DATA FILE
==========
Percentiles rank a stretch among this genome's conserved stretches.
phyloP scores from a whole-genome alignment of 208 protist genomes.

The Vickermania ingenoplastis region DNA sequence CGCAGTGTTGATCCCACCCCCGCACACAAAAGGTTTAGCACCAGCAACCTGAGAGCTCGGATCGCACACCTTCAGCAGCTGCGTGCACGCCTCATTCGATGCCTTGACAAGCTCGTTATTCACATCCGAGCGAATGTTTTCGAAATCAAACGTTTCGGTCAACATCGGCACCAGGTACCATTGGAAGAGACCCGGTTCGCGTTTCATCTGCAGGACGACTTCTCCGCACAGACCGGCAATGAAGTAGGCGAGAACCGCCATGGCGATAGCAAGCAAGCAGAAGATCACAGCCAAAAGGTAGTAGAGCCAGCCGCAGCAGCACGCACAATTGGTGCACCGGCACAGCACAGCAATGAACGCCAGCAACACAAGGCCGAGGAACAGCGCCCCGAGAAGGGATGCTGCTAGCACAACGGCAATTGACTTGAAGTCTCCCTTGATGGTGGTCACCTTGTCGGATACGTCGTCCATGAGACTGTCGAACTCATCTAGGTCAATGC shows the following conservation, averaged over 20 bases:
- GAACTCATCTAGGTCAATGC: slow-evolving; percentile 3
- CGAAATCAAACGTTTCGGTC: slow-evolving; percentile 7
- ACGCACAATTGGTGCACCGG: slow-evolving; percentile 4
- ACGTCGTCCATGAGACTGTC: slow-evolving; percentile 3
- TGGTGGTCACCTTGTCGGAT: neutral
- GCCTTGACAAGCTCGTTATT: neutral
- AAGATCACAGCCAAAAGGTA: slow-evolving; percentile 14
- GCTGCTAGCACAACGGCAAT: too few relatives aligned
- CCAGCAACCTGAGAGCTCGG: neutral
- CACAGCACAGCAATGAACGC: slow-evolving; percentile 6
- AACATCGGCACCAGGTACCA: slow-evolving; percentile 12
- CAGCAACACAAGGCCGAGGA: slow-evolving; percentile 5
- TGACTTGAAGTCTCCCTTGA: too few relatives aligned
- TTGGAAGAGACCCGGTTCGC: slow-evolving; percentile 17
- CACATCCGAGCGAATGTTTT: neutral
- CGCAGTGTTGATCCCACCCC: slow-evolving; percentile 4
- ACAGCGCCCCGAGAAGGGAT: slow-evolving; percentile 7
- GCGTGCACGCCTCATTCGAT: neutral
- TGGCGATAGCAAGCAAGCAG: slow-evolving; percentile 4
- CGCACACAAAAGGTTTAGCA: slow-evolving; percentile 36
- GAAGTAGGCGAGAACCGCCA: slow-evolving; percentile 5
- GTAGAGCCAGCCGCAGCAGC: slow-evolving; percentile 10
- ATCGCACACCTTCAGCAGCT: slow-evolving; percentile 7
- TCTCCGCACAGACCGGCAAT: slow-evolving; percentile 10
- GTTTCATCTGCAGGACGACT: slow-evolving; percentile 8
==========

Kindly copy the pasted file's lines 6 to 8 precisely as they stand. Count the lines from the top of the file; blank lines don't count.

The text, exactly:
- ACGCACAATTGGTGCACCGG: slow-evolving; percentile 4
- ACGTCGTCCATGAGACTGTC: slow-evolving; percentile 3
- TGGTGGTCACCTTGTCGGAT: neutral